Mostly, I try to parent in accordance with GAPP. You know, the Generally Accepted Parenting Principles. The ones that dictate you don't let your kid suck on lead pipes (or tail pipes, for that matter.) The ones that require at least 20 minutes per day of book reading or junior will have a brain equivalent to oatmeal. The ones that require eating vegetables. The ones that require choices and consequences (not rules and punishments**.) The ones that require your child do a variety of well-rounded activities (music! sports! art!), but not too many activities lest your precious snowflake become overscheduled. The horrors. So, like most parents, I attempt to do my best. I am quite certain I will never figure out this parenting gig while my own children are around, but am quite confident I will get it right for when they have children, so that I can become That Grandmother Who Knoweth All. Because everyone loves That Grandmother, right? .
Anyway. I think I fail spectacularly in the Parenting Activities Standards Board (PASB) 242 - Grooming of of Self-Esteem. The other day I was talking with Monkey Dearest* about PASB 242:
I think there is WAY too much focus on self-esteem building these days. For example, moms who let their kids win when they are playing games. One of my friends actually tells her daughter there are TWO Winners. Are you fucking kidding? There can only be ONE winner and I don't let Arun win. Yeah, it makes him mad. Whatever, win on your own, dude. When we play Super Mario Bros on the Wii, sometimes he can't keep up and he starts whining for help - I kill him on purpose so he can just fucking catch up. Dude, you are messing up OUR game, get with the program, Nancy Boy.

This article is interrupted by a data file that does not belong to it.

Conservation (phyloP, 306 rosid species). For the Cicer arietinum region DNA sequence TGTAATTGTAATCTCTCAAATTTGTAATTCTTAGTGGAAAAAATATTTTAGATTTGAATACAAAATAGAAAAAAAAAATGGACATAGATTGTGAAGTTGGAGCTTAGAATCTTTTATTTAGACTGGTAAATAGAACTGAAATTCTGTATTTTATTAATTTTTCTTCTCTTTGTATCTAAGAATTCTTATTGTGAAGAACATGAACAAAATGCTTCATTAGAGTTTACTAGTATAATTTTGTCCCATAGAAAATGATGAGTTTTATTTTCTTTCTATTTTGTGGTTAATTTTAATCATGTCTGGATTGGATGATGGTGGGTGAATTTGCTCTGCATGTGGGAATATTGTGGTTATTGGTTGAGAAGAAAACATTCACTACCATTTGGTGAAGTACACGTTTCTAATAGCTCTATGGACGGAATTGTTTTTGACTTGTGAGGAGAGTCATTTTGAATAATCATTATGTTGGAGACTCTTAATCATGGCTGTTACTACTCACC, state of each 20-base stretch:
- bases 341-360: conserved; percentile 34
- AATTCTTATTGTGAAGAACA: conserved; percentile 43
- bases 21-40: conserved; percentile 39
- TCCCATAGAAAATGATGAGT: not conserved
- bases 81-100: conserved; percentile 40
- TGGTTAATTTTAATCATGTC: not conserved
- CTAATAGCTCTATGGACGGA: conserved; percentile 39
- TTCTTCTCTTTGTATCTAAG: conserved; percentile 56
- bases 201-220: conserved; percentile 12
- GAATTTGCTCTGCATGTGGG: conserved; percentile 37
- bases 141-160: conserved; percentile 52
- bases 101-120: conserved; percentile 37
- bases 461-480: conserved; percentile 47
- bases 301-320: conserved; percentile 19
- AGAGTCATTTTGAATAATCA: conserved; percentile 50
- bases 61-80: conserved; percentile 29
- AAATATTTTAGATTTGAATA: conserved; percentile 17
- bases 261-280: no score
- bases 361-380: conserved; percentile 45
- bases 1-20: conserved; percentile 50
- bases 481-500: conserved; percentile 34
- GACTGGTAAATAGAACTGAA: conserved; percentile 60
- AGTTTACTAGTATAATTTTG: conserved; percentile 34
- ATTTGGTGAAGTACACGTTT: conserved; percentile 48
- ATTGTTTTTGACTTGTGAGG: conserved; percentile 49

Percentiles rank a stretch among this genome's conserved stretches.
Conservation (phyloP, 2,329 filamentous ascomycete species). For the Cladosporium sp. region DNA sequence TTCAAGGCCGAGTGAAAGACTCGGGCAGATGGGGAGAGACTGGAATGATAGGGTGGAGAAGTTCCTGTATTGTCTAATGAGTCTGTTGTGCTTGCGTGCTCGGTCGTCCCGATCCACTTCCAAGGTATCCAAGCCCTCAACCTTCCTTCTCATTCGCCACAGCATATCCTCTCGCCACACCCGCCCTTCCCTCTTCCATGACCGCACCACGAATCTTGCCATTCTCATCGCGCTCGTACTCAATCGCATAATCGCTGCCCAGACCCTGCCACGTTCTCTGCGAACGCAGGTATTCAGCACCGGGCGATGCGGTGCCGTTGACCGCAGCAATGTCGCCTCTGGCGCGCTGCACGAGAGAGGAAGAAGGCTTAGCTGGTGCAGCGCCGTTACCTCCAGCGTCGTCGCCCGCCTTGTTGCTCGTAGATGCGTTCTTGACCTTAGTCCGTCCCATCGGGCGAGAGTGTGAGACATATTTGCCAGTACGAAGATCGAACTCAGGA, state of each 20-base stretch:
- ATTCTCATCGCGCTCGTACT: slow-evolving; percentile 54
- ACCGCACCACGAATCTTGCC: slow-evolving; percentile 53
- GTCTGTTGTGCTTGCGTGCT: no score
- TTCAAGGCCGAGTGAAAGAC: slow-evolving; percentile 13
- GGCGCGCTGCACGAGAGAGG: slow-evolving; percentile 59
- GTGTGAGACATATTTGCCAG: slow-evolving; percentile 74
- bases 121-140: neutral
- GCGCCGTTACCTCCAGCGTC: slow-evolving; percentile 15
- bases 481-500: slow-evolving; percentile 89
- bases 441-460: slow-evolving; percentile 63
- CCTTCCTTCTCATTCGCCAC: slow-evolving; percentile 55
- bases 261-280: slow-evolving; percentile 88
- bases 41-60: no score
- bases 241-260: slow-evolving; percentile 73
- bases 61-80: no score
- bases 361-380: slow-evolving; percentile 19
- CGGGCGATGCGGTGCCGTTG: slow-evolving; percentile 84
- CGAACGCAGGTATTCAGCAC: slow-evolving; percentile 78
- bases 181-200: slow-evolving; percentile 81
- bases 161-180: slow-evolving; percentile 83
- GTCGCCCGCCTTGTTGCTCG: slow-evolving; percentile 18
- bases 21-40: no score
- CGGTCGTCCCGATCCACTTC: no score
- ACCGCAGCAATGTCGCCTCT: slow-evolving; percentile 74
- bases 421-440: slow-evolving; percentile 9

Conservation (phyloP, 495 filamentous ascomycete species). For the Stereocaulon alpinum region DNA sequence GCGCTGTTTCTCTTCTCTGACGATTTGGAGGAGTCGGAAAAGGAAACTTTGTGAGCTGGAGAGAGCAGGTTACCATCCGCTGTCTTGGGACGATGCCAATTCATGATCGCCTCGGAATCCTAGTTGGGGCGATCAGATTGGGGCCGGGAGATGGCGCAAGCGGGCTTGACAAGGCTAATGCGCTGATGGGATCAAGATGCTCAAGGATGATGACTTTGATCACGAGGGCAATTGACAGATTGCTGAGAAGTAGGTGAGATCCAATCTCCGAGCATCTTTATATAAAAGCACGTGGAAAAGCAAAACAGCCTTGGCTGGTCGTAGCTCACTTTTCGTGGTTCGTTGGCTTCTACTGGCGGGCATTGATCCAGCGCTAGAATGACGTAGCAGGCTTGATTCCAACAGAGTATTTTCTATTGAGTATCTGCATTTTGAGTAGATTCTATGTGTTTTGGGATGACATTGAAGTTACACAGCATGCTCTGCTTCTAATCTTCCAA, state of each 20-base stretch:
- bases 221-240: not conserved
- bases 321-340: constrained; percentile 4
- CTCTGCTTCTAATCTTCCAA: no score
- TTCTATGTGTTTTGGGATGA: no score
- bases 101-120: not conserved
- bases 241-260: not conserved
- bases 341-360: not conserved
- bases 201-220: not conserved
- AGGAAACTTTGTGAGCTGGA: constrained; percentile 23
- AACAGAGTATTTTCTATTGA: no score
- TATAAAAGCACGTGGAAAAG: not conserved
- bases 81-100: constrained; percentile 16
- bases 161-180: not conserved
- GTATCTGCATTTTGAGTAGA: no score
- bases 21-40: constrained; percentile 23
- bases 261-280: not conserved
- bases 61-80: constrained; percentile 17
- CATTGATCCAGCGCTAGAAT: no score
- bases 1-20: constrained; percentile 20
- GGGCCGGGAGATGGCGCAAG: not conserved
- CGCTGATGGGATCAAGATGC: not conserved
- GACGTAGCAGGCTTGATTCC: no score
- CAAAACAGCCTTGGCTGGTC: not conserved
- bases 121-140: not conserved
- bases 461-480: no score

Yeah, mother of the year over here.
After I sent the email, I thought that perhaps, I was too harsh. Maybe I should try to nurture my little budding gamer more. But then I realized that if my little guy ends up with self-esteem issues because I failed to let him succeed at some stupid games, then his problem will not be merely self-esteem. And no, I don't always kill Arun on purpose. And sometimes, just sometimes, I will point out the Sparkly Ginormous Coin is there for him to get. I also noticed that once I quit helping him over a particular hurdle and just let him die, that he actually figured out how to navigate the hurdle himself. Sure, there was whining, but I was too busy stomping zombie turtles to hear it anyway.
Truthfully, the look on his face when he does win and his little character gets the crown is a great expression. He earned that crown.
And he knows it.
* YES, I am a big believer in the fact that folks without children can have valid points about parenting. After all, everyone was a child at some point - everyone has that perspective. So yes, I do talk parenting with Monkey. Also, importantly for me, I like to hear how her parents did things because I like the Sub-Continental Asian Approach to Parenting (SCAAP.) In my 20+ years of experience with it, there are some valuable lessons to be learned and I want to hear as many examples I can. Monkey is willing to share and I appreciate it. In return, I make her listen to my childrens' heavy breathing on the phone, so things are not exactly fair, but she is a patient one, that Monkey.
**In our house, it is a RULE and a PUNISHMENT. Yesterday, Arun ran into his school parking lot without me - BIG TROUBLE. I was crystal clear that he was being PUNISHED. Sadly, my guy is so easy-going that he does not care that his precious items ended up on the fireplace mantle. Sigh. How do you punish easy-going kids??